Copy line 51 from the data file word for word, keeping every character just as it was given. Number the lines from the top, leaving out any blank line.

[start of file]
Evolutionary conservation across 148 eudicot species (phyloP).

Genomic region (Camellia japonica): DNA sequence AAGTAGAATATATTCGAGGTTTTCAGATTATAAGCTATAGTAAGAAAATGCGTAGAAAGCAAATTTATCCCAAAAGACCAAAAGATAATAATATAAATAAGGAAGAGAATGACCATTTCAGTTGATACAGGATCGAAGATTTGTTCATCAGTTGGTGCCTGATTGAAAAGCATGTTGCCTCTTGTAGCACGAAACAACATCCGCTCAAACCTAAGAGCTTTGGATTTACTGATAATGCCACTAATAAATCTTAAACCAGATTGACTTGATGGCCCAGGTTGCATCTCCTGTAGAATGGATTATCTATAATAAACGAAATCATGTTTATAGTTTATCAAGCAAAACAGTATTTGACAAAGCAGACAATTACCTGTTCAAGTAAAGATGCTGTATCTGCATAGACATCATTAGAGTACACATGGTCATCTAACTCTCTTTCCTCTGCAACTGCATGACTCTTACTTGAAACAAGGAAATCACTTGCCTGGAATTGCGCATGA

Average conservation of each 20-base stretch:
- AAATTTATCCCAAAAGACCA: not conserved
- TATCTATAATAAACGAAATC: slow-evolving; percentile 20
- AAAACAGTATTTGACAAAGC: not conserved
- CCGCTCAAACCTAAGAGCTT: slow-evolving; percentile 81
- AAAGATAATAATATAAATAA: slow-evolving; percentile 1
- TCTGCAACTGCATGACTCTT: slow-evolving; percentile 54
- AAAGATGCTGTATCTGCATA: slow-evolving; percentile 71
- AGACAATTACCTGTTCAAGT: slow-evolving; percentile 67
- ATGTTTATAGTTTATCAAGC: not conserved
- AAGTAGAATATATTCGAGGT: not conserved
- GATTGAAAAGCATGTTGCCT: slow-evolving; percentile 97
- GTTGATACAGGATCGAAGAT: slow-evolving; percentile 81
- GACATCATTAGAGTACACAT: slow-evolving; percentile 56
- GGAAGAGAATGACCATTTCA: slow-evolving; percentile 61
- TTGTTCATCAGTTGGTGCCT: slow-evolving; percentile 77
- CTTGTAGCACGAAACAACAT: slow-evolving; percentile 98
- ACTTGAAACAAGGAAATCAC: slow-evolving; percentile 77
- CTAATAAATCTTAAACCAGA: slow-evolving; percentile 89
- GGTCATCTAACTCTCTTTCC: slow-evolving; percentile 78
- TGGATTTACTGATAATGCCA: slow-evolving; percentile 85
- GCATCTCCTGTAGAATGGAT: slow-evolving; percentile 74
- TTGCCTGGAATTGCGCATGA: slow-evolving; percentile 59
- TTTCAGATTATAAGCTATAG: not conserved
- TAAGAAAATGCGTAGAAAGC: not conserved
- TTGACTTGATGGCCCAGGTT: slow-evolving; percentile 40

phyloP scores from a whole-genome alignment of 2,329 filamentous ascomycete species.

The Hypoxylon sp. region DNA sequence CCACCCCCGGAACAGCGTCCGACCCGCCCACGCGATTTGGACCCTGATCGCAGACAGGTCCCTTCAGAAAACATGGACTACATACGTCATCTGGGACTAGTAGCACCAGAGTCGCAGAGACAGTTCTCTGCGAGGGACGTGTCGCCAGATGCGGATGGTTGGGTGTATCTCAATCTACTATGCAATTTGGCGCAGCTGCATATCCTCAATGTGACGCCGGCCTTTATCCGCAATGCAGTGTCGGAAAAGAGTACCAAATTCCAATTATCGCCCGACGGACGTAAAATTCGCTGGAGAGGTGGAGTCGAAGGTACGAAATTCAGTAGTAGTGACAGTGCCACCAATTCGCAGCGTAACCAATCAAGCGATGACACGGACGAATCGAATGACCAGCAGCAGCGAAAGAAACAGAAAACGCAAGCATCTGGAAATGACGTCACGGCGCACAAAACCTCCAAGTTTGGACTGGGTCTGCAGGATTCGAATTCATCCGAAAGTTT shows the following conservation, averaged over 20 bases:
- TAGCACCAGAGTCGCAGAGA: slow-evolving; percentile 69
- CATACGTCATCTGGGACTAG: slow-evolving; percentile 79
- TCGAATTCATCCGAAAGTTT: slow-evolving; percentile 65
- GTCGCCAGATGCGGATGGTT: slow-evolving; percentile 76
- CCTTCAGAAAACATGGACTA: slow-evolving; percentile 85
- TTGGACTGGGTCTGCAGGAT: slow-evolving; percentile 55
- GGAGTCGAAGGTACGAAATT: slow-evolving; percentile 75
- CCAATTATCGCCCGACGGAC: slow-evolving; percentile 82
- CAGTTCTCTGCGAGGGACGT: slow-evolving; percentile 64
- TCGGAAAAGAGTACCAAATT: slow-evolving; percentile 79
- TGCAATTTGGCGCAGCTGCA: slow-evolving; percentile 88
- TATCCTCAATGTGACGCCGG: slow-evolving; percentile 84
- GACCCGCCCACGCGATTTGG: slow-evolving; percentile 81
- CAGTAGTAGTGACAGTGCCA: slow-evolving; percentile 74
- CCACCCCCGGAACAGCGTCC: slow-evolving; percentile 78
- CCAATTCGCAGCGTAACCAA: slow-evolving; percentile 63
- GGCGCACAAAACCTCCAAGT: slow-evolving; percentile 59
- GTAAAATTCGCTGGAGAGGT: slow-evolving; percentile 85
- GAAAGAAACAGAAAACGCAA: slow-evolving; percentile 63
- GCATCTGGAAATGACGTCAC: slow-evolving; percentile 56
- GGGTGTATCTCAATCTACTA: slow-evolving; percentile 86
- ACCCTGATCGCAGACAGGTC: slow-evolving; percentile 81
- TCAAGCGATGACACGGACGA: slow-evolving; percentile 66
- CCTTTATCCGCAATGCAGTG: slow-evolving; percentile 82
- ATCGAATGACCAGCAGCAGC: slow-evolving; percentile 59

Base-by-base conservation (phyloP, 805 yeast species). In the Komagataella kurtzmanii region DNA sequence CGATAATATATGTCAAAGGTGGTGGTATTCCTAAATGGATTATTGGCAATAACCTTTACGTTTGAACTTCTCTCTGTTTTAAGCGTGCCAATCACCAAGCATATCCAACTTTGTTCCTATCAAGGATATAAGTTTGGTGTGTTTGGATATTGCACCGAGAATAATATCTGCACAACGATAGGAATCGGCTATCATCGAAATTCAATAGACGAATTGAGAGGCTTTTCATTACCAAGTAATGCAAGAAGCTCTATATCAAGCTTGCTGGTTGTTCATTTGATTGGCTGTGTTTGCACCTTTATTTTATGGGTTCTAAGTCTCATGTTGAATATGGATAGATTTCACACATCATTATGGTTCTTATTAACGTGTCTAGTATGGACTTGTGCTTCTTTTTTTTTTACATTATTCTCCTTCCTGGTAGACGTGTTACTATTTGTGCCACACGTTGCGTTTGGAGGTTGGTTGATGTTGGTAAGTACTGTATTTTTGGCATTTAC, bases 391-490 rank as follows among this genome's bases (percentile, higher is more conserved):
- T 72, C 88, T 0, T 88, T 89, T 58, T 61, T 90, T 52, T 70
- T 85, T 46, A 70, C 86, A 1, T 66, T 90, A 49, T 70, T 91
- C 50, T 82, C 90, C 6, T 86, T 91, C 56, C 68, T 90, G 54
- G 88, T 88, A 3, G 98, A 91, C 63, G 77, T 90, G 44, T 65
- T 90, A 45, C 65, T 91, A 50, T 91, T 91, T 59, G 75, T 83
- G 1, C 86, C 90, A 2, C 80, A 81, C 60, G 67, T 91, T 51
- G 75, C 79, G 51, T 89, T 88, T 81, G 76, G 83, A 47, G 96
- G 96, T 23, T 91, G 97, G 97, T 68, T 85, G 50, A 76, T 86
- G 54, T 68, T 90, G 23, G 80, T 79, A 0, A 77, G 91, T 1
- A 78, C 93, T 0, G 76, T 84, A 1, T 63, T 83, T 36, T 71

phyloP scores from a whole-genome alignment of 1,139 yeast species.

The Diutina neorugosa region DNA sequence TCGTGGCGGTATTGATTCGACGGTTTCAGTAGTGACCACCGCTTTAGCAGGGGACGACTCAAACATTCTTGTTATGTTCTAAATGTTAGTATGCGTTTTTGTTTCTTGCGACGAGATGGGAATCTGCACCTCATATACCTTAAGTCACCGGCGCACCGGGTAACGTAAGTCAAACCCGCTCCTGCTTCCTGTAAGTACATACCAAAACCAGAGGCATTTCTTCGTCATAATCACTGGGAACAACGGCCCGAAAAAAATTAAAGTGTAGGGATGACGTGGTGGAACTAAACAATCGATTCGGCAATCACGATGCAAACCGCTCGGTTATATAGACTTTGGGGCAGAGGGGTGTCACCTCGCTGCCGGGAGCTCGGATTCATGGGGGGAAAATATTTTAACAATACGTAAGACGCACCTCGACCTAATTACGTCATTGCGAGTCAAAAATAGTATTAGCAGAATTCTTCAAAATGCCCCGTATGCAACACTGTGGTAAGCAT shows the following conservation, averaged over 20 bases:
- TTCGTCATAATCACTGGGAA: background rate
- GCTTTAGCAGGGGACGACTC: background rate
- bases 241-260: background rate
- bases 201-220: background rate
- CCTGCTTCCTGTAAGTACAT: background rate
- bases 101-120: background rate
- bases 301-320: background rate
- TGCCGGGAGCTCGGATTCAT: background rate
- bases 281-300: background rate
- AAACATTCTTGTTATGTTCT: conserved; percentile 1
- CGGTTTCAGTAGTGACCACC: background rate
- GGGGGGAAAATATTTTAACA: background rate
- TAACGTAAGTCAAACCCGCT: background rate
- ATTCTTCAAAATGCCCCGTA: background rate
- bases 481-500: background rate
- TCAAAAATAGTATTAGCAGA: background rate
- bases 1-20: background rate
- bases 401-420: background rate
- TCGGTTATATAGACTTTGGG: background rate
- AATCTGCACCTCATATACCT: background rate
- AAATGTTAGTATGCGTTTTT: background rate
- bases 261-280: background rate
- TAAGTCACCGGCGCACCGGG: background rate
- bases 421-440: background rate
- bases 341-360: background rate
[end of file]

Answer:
- GGGTGTATCTCAATCTACTA: slow-evolving; percentile 86